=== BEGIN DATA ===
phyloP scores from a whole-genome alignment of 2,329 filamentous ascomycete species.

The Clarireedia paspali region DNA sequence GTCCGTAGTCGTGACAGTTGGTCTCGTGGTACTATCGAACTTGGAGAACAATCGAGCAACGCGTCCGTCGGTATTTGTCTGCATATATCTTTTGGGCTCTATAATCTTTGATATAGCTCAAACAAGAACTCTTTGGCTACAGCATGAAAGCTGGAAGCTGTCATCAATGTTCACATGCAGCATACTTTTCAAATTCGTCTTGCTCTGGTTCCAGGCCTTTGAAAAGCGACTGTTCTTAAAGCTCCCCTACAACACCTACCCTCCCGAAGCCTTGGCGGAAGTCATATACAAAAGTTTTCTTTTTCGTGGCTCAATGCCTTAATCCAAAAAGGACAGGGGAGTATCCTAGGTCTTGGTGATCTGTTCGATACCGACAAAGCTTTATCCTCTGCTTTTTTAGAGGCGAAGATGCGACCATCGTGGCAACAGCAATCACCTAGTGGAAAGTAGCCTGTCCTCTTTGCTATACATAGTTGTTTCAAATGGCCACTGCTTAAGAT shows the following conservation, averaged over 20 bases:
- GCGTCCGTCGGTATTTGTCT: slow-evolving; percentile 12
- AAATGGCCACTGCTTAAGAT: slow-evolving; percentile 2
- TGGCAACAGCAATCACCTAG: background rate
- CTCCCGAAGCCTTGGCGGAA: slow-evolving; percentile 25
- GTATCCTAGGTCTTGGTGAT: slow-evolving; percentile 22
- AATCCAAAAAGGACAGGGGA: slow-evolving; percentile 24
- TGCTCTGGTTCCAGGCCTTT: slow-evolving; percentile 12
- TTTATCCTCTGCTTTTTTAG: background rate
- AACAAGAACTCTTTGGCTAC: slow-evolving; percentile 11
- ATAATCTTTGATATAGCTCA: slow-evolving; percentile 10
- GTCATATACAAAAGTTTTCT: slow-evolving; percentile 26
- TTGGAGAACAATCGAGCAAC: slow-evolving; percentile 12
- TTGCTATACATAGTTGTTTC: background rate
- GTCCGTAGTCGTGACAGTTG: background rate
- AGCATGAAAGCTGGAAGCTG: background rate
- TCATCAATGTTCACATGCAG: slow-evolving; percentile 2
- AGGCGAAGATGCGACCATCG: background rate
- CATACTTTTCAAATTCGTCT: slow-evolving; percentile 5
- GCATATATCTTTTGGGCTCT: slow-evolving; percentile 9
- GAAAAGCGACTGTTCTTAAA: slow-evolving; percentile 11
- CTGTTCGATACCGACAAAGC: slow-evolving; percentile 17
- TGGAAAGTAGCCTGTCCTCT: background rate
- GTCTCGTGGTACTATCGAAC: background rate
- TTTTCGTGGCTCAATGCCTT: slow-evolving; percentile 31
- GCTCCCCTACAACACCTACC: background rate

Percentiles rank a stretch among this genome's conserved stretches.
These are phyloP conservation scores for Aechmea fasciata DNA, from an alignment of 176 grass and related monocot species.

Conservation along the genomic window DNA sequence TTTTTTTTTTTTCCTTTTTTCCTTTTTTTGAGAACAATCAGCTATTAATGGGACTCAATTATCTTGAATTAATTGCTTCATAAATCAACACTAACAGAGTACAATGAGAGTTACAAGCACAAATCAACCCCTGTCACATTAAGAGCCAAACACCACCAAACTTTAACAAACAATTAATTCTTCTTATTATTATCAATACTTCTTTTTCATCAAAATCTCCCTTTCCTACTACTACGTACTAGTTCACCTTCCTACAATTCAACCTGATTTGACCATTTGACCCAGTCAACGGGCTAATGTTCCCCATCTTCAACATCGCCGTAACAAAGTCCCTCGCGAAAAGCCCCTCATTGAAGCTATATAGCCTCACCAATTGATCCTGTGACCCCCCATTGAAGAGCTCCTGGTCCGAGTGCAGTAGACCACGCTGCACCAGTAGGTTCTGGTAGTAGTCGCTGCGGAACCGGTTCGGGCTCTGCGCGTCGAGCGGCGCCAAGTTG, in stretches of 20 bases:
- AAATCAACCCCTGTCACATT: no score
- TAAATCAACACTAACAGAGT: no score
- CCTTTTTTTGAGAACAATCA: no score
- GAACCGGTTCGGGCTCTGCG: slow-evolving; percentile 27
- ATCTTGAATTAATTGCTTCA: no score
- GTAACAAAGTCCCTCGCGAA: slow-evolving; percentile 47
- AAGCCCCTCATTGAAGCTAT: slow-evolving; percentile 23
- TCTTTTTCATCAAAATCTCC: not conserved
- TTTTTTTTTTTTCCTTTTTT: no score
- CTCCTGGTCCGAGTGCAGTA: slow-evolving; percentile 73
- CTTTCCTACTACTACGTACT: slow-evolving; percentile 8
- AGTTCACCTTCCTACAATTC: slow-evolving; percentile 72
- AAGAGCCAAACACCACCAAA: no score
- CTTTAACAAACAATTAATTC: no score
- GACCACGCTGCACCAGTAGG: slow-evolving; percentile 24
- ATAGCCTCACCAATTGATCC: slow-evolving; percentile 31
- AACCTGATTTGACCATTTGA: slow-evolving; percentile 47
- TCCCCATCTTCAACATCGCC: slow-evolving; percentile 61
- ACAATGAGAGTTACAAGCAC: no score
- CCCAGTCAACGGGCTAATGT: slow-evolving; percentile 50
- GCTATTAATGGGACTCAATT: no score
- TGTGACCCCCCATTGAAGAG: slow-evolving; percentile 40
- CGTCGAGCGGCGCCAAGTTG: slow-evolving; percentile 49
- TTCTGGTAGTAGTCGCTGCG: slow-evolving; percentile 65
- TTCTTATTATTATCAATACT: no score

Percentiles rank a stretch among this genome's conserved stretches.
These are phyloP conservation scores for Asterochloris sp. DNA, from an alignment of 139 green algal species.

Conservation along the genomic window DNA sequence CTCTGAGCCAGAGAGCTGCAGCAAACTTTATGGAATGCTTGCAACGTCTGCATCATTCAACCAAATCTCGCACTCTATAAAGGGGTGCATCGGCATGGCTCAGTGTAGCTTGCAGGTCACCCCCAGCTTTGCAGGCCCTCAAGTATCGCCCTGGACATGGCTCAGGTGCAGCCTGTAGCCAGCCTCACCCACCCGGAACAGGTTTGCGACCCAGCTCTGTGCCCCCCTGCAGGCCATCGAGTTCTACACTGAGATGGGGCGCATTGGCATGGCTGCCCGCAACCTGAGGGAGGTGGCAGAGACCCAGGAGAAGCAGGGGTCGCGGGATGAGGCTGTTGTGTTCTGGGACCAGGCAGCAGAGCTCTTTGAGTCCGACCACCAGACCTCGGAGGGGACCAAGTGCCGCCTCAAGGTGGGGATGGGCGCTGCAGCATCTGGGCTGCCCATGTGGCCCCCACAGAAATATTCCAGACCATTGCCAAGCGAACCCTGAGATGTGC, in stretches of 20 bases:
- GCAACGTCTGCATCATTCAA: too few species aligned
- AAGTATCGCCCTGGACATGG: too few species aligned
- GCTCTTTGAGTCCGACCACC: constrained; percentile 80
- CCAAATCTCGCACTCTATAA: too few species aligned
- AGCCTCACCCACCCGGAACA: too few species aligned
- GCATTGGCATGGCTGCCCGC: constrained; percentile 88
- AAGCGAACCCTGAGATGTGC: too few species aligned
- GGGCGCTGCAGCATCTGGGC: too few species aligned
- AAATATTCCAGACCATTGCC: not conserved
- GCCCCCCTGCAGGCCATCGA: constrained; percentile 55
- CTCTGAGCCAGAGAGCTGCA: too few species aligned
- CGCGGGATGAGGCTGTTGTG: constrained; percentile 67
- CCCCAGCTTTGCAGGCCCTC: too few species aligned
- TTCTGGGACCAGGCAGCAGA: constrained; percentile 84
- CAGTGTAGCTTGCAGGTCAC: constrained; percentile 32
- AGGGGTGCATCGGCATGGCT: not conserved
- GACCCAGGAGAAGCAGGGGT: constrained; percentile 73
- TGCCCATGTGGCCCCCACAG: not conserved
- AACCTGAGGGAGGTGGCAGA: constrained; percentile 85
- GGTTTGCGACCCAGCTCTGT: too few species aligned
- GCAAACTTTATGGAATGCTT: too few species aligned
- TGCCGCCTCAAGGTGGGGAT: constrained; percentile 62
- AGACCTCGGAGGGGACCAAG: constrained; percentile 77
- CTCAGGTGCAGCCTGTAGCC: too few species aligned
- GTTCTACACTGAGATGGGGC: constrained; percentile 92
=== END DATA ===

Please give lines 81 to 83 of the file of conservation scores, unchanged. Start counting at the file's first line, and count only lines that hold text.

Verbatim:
- AGACCTCGGAGGGGACCAAG: constrained; percentile 77
- CTCAGGTGCAGCCTGTAGCC: too few species aligned
- GTTCTACACTGAGATGGGGC: constrained; percentile 92